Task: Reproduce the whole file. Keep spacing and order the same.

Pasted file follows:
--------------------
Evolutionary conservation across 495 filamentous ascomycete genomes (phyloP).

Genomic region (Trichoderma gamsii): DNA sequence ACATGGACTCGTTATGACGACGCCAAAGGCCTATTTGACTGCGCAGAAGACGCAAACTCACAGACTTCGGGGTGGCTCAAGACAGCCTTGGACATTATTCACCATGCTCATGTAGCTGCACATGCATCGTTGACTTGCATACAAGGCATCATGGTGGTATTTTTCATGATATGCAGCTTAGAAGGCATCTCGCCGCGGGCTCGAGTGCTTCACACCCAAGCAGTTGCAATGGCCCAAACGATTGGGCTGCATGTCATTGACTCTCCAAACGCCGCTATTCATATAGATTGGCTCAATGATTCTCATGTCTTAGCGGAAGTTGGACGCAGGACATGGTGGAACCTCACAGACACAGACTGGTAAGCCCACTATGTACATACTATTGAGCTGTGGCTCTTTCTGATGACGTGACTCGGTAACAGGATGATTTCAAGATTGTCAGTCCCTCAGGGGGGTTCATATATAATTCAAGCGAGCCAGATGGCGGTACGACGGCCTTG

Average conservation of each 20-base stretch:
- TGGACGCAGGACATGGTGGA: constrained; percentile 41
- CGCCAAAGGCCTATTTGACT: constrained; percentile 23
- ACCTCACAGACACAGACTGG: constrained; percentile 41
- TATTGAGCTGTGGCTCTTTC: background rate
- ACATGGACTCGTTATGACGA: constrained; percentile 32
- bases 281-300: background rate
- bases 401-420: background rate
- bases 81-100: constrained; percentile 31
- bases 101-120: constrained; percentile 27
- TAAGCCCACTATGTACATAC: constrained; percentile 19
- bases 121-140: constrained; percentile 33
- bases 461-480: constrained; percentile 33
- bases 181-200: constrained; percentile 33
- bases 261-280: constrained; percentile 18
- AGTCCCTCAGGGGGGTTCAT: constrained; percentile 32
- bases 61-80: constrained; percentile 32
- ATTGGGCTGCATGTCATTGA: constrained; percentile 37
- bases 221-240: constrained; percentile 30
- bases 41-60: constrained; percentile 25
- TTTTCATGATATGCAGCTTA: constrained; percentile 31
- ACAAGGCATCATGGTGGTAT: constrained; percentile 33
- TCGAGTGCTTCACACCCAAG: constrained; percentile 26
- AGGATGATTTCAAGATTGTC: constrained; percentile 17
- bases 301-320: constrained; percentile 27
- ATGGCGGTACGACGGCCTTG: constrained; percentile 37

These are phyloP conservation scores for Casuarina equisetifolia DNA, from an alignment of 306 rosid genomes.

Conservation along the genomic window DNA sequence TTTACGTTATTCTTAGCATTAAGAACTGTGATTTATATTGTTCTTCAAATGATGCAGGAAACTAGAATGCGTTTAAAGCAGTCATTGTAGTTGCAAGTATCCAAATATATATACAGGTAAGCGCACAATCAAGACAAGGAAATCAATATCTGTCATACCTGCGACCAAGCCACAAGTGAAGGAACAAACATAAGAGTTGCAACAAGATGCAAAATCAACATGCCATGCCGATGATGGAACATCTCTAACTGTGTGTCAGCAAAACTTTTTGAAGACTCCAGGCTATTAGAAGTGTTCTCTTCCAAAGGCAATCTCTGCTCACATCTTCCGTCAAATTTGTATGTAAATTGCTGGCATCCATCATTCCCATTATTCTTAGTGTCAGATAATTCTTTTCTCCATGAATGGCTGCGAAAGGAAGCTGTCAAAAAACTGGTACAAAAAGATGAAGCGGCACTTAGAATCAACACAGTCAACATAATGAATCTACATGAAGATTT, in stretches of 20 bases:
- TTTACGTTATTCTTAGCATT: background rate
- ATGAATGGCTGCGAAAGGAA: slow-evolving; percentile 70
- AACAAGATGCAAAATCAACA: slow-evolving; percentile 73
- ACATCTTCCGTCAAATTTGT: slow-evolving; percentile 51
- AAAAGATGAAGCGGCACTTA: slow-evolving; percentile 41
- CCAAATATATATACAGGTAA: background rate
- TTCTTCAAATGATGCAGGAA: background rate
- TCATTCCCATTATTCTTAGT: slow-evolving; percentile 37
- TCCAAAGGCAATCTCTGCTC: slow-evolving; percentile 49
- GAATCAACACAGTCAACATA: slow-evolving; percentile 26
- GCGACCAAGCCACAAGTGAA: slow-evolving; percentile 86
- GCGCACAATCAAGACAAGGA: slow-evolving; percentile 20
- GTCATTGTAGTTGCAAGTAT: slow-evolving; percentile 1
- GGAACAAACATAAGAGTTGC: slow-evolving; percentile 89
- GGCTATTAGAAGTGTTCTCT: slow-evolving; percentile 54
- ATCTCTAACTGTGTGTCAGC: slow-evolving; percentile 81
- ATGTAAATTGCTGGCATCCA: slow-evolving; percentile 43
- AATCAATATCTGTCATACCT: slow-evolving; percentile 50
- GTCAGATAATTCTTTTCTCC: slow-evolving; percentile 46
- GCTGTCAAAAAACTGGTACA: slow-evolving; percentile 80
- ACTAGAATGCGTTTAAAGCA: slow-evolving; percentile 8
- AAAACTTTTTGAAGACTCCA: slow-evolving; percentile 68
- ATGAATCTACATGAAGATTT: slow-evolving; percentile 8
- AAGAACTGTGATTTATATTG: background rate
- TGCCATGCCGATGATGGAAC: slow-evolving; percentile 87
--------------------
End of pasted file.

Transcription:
Evolutionary conservation across 495 filamentous ascomycete genomes (phyloP).

Genomic region (Trichoderma gamsii): DNA sequence ACATGGACTCGTTATGACGACGCCAAAGGCCTATTTGACTGCGCAGAAGACGCAAACTCACAGACTTCGGGGTGGCTCAAGACAGCCTTGGACATTATTCACCATGCTCATGTAGCTGCACATGCATCGTTGACTTGCATACAAGGCATCATGGTGGTATTTTTCATGATATGCAGCTTAGAAGGCATCTCGCCGCGGGCTCGAGTGCTTCACACCCAAGCAGTTGCAATGGCCCAAACGATTGGGCTGCATGTCATTGACTCTCCAAACGCCGCTATTCATATAGATTGGCTCAATGATTCTCATGTCTTAGCGGAAGTTGGACGCAGGACATGGTGGAACCTCACAGACACAGACTGGTAAGCCCACTATGTACATACTATTGAGCTGTGGCTCTTTCTGATGACGTGACTCGGTAACAGGATGATTTCAAGATTGTCAGTCCCTCAGGGGGGTTCATATATAATTCAAGCGAGCCAGATGGCGGTACGACGGCCTTG

Average conservation of each 20-base stretch:
- TGGACGCAGGACATGGTGGA: constrained; percentile 41
- CGCCAAAGGCCTATTTGACT: constrained; percentile 23
- ACCTCACAGACACAGACTGG: constrained; percentile 41
- TATTGAGCTGTGGCTCTTTC: background rate
- ACATGGACTCGTTATGACGA: constrained; percentile 32
- bases 281-300: background rate
- bases 401-420: background rate
- bases 81-100: constrained; percentile 31
- bases 101-120: constrained; percentile 27
- TAAGCCCACTATGTACATAC: constrained; percentile 19
- bases 121-140: constrained; percentile 33
- bases 461-480: constrained; percentile 33
- bases 181-200: constrained; percentile 33
- bases 261-280: constrained; percentile 18
- AGTCCCTCAGGGGGGTTCAT: constrained; percentile 32
- bases 61-80: constrained; percentile 32
- ATTGGGCTGCATGTCATTGA: constrained; percentile 37
- bases 221-240: constrained; percentile 30
- bases 41-60: constrained; percentile 25
- TTTTCATGATATGCAGCTTA: constrained; percentile 31
- ACAAGGCATCATGGTGGTAT: constrained; percentile 33
- TCGAGTGCTTCACACCCAAG: constrained; percentile 26
- AGGATGATTTCAAGATTGTC: constrained; percentile 17
- bases 301-320: constrained; percentile 27
- ATGGCGGTACGACGGCCTTG: constrained; percentile 37

These are phyloP conservation scores for Casuarina equisetifolia DNA, from an alignment of 306 rosid genomes.

Conservation along the genomic window DNA sequence TTTACGTTATTCTTAGCATTAAGAACTGTGATTTATATTGTTCTTCAAATGATGCAGGAAACTAGAATGCGTTTAAAGCAGTCATTGTAGTTGCAAGTATCCAAATATATATACAGGTAAGCGCACAATCAAGACAAGGAAATCAATATCTGTCATACCTGCGACCAAGCCACAAGTGAAGGAACAAACATAAGAGTTGCAACAAGATGCAAAATCAACATGCCATGCCGATGATGGAACATCTCTAACTGTGTGTCAGCAAAACTTTTTGAAGACTCCAGGCTATTAGAAGTGTTCTCTTCCAAAGGCAATCTCTGCTCACATCTTCCGTCAAATTTGTATGTAAATTGCTGGCATCCATCATTCCCATTATTCTTAGTGTCAGATAATTCTTTTCTCCATGAATGGCTGCGAAAGGAAGCTGTCAAAAAACTGGTACAAAAAGATGAAGCGGCACTTAGAATCAACACAGTCAACATAATGAATCTACATGAAGATTT, in stretches of 20 bases:
- TTTACGTTATTCTTAGCATT: background rate
- ATGAATGGCTGCGAAAGGAA: slow-evolving; percentile 70
- AACAAGATGCAAAATCAACA: slow-evolving; percentile 73
- ACATCTTCCGTCAAATTTGT: slow-evolving; percentile 51
- AAAAGATGAAGCGGCACTTA: slow-evolving; percentile 41
- CCAAATATATATACAGGTAA: background rate
- TTCTTCAAATGATGCAGGAA: background rate
- TCATTCCCATTATTCTTAGT: slow-evolving; percentile 37
- TCCAAAGGCAATCTCTGCTC: slow-evolving; percentile 49
- GAATCAACACAGTCAACATA: slow-evolving; percentile 26
- GCGACCAAGCCACAAGTGAA: slow-evolving; percentile 86
- GCGCACAATCAAGACAAGGA: slow-evolving; percentile 20
- GTCATTGTAGTTGCAAGTAT: slow-evolving; percentile 1
- GGAACAAACATAAGAGTTGC: slow-evolving; percentile 89
- GGCTATTAGAAGTGTTCTCT: slow-evolving; percentile 54
- ATCTCTAACTGTGTGTCAGC: slow-evolving; percentile 81
- ATGTAAATTGCTGGCATCCA: slow-evolving; percentile 43
- AATCAATATCTGTCATACCT: slow-evolving; percentile 50
- GTCAGATAATTCTTTTCTCC: slow-evolving; percentile 46
- GCTGTCAAAAAACTGGTACA: slow-evolving; percentile 80
- ACTAGAATGCGTTTAAAGCA: slow-evolving; percentile 8
- AAAACTTTTTGAAGACTCCA: slow-evolving; percentile 68
- ATGAATCTACATGAAGATTT: slow-evolving; percentile 8
- AAGAACTGTGATTTATATTG: background rate
- TGCCATGCCGATGATGGAAC: slow-evolving; percentile 87